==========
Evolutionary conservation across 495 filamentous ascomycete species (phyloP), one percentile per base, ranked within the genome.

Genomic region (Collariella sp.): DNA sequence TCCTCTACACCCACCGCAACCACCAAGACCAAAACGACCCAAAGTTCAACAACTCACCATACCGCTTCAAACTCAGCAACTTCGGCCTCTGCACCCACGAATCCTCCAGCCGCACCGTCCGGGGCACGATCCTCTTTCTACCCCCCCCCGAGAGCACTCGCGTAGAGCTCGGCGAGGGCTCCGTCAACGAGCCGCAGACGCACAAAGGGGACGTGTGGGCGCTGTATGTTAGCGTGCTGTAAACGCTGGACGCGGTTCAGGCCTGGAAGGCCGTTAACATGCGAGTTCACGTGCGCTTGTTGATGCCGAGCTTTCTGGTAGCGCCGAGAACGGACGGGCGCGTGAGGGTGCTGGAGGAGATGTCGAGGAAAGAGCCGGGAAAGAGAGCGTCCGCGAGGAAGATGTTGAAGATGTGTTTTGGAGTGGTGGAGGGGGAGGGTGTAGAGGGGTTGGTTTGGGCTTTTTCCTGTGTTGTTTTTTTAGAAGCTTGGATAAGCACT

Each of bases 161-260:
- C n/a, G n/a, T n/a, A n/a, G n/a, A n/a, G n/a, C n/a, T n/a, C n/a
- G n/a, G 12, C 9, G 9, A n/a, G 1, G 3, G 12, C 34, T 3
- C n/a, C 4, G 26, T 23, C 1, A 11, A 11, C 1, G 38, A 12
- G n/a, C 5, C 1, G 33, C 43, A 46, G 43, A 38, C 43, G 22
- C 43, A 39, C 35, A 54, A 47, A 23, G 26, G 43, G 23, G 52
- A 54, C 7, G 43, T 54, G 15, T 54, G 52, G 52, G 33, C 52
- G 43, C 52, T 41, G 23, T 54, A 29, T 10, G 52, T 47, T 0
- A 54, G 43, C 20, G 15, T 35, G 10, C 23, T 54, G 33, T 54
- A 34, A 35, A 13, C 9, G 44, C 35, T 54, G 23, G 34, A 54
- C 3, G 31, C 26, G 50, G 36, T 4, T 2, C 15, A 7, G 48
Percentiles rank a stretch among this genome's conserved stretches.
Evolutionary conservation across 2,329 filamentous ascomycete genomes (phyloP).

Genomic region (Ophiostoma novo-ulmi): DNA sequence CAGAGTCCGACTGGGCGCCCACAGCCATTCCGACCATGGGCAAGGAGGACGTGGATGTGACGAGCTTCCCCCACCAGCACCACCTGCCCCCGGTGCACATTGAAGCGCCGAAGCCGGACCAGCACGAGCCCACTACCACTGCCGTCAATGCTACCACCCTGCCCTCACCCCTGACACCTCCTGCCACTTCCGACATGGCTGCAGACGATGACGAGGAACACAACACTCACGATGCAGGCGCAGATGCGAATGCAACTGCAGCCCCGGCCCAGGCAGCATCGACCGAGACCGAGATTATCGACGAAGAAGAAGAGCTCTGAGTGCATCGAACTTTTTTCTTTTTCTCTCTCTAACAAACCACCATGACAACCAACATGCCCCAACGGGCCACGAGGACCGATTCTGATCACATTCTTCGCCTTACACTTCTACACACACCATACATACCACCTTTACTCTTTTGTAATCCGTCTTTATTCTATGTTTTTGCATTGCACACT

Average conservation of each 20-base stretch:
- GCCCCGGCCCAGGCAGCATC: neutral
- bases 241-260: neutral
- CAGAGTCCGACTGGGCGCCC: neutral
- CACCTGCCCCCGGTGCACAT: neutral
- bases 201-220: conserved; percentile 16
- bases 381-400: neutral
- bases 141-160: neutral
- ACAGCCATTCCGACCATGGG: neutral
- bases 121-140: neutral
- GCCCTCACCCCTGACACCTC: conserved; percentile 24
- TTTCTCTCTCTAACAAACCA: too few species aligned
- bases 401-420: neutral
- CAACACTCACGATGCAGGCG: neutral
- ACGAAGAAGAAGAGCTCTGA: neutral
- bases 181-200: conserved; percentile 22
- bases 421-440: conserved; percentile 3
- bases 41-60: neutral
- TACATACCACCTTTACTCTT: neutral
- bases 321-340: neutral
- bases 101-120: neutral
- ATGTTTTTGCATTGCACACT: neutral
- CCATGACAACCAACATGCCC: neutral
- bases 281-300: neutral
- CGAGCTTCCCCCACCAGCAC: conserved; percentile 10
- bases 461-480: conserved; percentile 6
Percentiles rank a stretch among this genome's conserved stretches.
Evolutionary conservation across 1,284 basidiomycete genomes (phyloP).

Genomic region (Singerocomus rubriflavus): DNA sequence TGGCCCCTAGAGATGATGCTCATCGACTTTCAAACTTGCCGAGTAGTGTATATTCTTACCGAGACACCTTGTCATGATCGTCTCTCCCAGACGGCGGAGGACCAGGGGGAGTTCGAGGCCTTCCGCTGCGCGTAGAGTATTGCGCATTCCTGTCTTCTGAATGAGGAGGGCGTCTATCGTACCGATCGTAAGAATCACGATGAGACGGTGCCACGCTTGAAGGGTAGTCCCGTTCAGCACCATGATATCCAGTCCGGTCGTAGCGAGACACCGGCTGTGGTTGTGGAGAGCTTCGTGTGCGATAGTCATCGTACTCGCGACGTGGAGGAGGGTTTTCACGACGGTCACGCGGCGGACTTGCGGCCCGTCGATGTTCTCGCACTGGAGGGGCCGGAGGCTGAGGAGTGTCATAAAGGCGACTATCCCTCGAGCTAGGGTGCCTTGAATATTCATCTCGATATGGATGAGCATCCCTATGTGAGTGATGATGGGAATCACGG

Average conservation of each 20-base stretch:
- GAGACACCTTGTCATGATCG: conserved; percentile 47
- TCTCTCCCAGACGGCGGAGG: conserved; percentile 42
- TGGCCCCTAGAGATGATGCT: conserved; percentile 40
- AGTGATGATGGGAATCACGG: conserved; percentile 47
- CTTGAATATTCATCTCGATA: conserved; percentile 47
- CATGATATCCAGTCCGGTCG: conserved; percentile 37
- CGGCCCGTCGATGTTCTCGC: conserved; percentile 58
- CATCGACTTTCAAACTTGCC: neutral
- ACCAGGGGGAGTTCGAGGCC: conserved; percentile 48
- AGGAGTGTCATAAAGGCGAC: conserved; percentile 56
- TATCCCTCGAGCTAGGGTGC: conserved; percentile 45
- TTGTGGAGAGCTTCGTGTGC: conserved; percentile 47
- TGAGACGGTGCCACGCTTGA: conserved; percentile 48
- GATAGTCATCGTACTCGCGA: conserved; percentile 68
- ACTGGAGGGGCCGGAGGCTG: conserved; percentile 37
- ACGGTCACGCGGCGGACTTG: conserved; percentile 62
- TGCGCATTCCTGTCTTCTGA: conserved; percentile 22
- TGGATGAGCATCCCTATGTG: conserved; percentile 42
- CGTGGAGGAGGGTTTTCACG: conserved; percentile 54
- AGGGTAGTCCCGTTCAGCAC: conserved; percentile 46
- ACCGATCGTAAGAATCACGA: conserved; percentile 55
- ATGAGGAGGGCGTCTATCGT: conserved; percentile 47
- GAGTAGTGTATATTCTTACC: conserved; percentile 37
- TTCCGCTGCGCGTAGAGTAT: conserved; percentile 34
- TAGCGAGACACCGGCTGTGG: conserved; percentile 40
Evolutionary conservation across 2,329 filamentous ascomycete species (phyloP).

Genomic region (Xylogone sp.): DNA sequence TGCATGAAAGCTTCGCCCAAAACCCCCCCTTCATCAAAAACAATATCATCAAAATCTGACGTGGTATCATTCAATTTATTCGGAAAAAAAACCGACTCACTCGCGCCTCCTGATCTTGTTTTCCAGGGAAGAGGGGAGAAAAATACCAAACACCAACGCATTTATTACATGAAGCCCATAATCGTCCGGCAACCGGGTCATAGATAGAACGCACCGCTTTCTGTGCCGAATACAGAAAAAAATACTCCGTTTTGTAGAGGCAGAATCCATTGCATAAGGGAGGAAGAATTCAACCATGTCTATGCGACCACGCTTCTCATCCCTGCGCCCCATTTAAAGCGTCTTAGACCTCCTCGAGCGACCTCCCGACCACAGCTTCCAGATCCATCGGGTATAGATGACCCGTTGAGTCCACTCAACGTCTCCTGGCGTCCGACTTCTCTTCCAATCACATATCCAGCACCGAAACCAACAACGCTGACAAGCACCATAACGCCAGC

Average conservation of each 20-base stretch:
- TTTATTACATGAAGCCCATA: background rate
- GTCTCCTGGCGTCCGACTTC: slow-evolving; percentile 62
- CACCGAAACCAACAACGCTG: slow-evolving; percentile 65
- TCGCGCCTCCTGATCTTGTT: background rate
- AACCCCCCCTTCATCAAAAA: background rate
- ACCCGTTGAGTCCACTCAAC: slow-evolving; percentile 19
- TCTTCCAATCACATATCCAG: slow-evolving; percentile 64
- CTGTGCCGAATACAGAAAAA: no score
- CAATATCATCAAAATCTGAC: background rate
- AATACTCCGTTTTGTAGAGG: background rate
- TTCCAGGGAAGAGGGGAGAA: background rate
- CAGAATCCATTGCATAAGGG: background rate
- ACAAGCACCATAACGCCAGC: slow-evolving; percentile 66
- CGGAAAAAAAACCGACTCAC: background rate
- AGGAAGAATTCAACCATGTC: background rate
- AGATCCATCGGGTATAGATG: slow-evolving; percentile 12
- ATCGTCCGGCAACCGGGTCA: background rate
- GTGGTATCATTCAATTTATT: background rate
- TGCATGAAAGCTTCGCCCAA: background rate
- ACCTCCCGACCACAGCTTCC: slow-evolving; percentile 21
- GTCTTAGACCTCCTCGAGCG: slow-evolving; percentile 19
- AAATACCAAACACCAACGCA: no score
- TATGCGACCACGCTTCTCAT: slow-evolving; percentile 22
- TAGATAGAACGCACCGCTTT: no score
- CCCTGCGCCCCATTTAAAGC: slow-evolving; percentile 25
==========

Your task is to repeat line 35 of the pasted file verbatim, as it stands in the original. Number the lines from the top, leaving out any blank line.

- TACATACCACCTTTACTCTT: neutral